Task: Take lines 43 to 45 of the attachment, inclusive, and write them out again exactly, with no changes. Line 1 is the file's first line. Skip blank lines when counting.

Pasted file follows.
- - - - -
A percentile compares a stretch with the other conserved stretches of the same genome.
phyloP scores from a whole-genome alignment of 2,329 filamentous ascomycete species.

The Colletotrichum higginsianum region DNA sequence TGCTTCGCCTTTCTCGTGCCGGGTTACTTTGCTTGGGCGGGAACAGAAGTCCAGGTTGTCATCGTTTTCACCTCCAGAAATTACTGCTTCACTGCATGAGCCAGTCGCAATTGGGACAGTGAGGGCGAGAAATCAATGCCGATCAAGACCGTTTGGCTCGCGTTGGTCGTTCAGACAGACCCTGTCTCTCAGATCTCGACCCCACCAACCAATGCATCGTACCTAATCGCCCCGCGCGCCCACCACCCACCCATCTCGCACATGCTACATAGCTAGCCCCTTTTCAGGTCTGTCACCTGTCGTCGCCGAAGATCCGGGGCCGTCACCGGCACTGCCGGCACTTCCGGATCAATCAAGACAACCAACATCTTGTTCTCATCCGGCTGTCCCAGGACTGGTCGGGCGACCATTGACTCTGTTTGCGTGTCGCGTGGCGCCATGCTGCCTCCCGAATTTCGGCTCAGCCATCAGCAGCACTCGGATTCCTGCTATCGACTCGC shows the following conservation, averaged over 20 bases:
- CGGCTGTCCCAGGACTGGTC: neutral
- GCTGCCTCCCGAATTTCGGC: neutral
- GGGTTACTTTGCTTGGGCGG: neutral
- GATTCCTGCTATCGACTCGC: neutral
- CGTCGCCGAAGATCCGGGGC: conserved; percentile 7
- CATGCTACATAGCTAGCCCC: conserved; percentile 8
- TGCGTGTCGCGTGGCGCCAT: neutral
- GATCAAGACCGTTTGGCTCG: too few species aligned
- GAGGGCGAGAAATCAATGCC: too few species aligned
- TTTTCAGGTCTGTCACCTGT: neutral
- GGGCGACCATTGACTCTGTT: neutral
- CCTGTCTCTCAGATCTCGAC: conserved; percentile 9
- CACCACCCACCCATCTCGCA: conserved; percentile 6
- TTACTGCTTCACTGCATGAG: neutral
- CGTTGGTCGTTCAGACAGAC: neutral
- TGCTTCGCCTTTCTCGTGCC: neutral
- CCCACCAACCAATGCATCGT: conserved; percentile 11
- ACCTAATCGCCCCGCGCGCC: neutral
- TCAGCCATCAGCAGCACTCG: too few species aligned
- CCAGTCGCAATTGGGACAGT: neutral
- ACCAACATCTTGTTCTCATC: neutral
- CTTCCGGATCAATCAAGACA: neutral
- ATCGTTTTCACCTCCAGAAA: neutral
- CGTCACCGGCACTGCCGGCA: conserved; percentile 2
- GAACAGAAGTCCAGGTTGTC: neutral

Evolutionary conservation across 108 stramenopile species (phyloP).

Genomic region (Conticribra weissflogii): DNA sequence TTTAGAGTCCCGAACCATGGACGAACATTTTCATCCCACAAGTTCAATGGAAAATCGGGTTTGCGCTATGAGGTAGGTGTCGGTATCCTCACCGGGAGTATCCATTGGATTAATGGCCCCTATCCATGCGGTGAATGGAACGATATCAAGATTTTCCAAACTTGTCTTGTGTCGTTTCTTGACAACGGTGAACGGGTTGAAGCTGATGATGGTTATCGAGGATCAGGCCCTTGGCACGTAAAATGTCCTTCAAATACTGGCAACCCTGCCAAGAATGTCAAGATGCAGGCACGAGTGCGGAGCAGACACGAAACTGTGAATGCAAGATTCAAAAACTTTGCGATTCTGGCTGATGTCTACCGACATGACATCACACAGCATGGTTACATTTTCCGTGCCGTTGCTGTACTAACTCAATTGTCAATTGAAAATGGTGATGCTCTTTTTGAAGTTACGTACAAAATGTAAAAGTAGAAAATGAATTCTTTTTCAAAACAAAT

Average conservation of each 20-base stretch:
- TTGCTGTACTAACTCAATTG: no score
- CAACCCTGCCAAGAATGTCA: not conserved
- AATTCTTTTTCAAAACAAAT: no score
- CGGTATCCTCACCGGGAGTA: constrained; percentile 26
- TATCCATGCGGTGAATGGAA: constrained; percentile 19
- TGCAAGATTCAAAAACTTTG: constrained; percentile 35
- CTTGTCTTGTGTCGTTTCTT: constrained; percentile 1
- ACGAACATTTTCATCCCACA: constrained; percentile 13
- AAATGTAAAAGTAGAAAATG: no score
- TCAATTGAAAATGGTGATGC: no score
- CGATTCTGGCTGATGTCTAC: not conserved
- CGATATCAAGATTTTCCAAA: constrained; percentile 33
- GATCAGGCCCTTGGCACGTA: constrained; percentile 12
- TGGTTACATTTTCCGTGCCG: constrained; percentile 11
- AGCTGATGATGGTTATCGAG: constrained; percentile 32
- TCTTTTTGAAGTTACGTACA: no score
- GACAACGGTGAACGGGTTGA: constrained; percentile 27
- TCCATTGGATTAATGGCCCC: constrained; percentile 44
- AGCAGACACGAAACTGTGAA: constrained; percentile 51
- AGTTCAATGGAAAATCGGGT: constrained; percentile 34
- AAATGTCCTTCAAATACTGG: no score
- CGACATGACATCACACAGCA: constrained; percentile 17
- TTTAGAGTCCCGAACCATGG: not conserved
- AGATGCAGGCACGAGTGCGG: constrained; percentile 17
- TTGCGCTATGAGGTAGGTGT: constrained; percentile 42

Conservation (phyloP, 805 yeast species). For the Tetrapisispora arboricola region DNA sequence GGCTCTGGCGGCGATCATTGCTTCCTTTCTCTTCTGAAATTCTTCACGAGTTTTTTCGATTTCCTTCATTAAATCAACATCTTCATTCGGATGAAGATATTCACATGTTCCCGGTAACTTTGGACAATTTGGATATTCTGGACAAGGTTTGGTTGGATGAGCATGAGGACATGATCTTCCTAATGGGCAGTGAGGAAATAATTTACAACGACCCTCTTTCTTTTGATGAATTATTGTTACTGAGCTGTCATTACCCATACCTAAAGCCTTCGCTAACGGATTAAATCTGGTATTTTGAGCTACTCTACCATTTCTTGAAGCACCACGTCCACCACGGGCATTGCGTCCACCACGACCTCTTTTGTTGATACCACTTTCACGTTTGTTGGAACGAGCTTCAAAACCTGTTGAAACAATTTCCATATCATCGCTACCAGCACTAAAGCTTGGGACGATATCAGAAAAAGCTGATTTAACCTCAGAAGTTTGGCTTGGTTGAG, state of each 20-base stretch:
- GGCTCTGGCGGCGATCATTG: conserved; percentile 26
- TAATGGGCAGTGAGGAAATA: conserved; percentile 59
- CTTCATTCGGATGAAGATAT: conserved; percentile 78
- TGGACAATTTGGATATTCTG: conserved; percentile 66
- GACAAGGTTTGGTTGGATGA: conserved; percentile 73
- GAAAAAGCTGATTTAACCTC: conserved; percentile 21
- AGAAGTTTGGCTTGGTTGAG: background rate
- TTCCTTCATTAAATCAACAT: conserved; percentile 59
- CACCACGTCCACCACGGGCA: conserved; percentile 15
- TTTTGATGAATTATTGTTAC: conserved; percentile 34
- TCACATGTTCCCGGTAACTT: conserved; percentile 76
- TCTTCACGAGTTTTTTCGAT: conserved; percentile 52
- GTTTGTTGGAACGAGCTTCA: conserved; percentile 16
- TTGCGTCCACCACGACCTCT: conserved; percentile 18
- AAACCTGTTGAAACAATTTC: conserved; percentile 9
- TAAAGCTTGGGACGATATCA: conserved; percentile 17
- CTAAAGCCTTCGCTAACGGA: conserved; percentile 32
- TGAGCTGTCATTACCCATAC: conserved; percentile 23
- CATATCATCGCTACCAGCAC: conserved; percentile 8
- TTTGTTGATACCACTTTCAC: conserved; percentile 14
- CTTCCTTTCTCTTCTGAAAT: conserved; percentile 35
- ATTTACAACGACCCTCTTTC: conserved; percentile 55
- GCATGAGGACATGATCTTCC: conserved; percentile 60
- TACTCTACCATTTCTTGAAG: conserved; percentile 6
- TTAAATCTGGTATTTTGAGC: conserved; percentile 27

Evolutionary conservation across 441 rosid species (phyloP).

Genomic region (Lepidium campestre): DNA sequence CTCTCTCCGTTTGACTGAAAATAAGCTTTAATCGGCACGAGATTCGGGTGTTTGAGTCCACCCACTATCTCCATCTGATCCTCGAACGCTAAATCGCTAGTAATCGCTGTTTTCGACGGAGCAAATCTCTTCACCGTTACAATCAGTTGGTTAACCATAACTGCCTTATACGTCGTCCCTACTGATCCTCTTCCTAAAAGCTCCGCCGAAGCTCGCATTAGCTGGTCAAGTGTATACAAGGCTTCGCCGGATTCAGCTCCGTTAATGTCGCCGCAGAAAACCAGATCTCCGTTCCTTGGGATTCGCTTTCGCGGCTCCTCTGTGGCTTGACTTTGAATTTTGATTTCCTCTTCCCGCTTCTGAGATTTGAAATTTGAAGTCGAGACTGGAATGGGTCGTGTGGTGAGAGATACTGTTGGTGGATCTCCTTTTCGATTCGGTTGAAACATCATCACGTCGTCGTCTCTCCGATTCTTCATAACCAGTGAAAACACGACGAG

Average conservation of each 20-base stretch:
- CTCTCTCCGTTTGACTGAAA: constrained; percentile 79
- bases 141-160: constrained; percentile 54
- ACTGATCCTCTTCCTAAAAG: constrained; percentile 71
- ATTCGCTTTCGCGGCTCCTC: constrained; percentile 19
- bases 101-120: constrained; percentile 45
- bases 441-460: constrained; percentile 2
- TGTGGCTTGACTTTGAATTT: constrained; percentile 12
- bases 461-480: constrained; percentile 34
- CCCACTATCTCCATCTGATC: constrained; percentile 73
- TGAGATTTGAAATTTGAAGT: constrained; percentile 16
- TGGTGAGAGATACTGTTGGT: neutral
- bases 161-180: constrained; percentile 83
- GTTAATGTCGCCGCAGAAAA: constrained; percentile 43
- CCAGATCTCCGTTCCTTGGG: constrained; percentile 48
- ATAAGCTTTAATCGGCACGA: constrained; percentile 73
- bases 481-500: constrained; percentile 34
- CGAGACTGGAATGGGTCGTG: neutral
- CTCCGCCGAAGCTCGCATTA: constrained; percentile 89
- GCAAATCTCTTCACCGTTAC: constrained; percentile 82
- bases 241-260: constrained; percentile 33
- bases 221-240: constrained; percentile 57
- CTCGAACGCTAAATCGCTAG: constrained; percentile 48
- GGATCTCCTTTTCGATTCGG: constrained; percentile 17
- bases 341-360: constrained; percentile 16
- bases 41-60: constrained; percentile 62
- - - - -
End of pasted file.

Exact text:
- CGATATCAAGATTTTCCAAA: constrained; percentile 33
- GATCAGGCCCTTGGCACGTA: constrained; percentile 12
- TGGTTACATTTTCCGTGCCG: constrained; percentile 11